A Nissan Pulsar beats it hands down for passenger space and it doesn’t have much of an edge over a Ford Focus. The boot is deep but not particularly wide or long, and its sizeable lip makes it tricky to load heavy objects.

The front seats are a good size but a little too hard and flat to be described as comfortable. They also seat you higher and more bent-legged than you’d be in certain rivals (a packaging trick often employed to make extra second-row occupant space), and the front passenger only gets cushion height adjustment as an option.

The controls are conveniently located and the driving position itself is sound, with a roomy footwell featuring a decent rest for your left foot.

Oddment storage is again about passable; there are usable cupholders in the centre console and a good-sized armrest cubby, although the car’s door pockets could be bigger.

Material quality varies from okay (column stalks, steering wheel switchgear) to poor (shiny, unyielding interior door and centre console mouldings).

As a result, in more ways than one, the Tipo fails to make the kind of first impression it really needs to do in order to win friends in one of the most crowded market segments of them all.

When we first drove the Tipo on its European press launch in Italy earlier this year, the range-topping versions were fitted with a 7.0in touchscreen infotainment system, dubbed ‘Uconnect HD Live’. It didn’t seem half bad, offering decent satellite navigation mapping at a clear and readable scale, easy Bluetooth connectivity and both Apple CarPlay and Android Auto smartphone mirroring functionality.

But somewhere between that launch and the UK sales introduction, Fiat UK has decided to ‘de-content’ upper-level Lounge trims and offer only the 5.0in Uconnect system as standard.

This lesser set-up still offers DAB radio and limited smartphone app online functionality, allowing you to stream music and connect with social media, but its screen is small, its navigation mapping is tricky to read and its responsiveness often disappointing.

Positioned high on the dashboard and perfectly flush with the fascia, the screen is also very difficult to read in direct sunlight. Audio quality is at least respectable.


1.6-litre Fiat Tipo diesel engine

On to better news. The Tipo’s most convincing strength is delivered in an area where Fiat has a history of innovation: with its diesel engine.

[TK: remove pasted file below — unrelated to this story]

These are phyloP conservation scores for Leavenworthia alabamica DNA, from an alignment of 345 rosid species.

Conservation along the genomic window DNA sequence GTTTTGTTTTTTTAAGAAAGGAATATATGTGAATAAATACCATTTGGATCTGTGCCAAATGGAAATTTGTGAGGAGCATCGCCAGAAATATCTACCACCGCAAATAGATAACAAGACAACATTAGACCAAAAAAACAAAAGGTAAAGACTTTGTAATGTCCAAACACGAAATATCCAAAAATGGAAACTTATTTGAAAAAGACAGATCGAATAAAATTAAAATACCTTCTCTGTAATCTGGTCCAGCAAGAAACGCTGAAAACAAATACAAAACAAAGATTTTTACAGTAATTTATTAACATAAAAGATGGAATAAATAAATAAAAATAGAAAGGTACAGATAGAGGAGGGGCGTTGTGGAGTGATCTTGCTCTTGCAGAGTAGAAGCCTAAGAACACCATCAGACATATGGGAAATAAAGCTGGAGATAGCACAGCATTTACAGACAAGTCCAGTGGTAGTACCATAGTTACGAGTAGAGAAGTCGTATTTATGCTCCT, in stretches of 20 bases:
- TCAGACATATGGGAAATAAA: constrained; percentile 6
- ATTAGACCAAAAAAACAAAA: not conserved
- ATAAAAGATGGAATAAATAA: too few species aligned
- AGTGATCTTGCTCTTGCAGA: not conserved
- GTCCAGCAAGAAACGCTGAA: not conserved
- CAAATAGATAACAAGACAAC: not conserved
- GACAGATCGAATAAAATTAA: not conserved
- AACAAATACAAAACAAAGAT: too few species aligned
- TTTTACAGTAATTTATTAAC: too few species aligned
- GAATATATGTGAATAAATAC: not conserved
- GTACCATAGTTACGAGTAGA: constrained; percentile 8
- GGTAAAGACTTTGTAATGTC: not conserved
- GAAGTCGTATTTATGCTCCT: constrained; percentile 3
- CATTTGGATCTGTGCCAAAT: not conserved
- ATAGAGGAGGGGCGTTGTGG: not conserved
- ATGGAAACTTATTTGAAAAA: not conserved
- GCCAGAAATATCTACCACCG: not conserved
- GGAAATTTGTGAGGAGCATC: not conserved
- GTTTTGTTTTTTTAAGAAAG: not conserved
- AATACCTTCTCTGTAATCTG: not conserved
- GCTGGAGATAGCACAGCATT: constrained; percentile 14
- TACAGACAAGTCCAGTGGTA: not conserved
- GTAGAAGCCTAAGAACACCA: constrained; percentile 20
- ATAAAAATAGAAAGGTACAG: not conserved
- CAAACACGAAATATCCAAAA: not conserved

It remains to be seen how much uptake there will be for the pricier of the two diesel options in a model range defined so squarely by value for money.

Transmission bumps knock the car off line; poor body control means you have to leave extra space to slow for corners

Those who are willing to spend the kind of cash that might otherwise have bought a full-sized economy-minded diesel hatchback from Ford, Vauxhall, Seat or Hyundai, however, should find the 1.6-litre Multijet diesel in the Tipo broadly to their liking.

The motor is a bit peaky in the way it serves up its lump of turbo-induced torque, suffering with some lag at low revs, followed by a slightly abrupt rush of boost that the car’s accelerator pedal mapping could make easier to manage.

But the problem is also partly caused by the engine’s healthy 236lb ft, which is a fair amount more than that produced by most downsized oil-burners.

That advantage manifested itself in the performance figures we recorded. A typical 1.5 or 1.6-litre diesel needs about 11 seconds to accelerate from 30-70mph through the gears and between 13 and 14 seconds to do the same sprint locked in fourth gear.

The Tipo managed both in less than 10 seconds.

Unusually short gearing also contributes to the car’s assertive performance (there’s a longer-legged economy version powered by the same engine in other markets, but it isn’t offered in the UK).

Even for a six-speed manual, you’re therefore obliged to do more cog-swapping than you might do elsewhere if you want to maintain that frothy pace – which would be better news if the shift quality weren’t so rubbery.

Rush a gearchange through (as you must when doing benchmark acceleration testing, for example) and the gearbox begins to feel unpleasantly notchy and mechanically harsh at times.

The Multijet engine revs as all of its ilk tend to: with useful force up to a point but increasing breathlessness and noise above 4000rpm.

But at medium cruising revs it’s decently hushed, contributing to a quieter cabin at 50mph than plenty of more expensive hatchbacks we could mention. It’s decently economical, too, as we’ll get to shortly.


Fiat Tipo cornering

Dynamically, the Tipo feels very much like a car whose basics are sound enough but which has been tuned and generally finished with little care or skill.

It would be pompous and unfair to assume this necessarily had anything to do with the fact that it was developed in Turkey, away from Fiat’s western European engineering base, by the same company that will build the car.

Steering goes from light to heavy to light again as the car runs short of grip and rolls into oversteer around the off-camber corners

And yet, whatever the cause, there’s no mistaking where the Tipo is left. Even a driver who didn’t much care how sophisticated or easy to drive their prospective new hatchback was might get out of the Tipo, we fear, drive one of its direct rivals and immediately appreciate what the Fiat had been doing badly.

The springing of the car’s suspension feels medium-firm, but its ride is fairly quiet and well bushed, so there’s little of the hollow coarseness you might expect from a budget option.

But as the road surface you’re crossing goes from level to uneven, the cabin quickly becomes fidgety and hyperactive.

The car’s dampers fail to respond either quickly or progressively enough to take the sting out of bumps from the beginning of the first compression stroke, only to then over-react as the amplitude and frequency of the suspension inputs increase.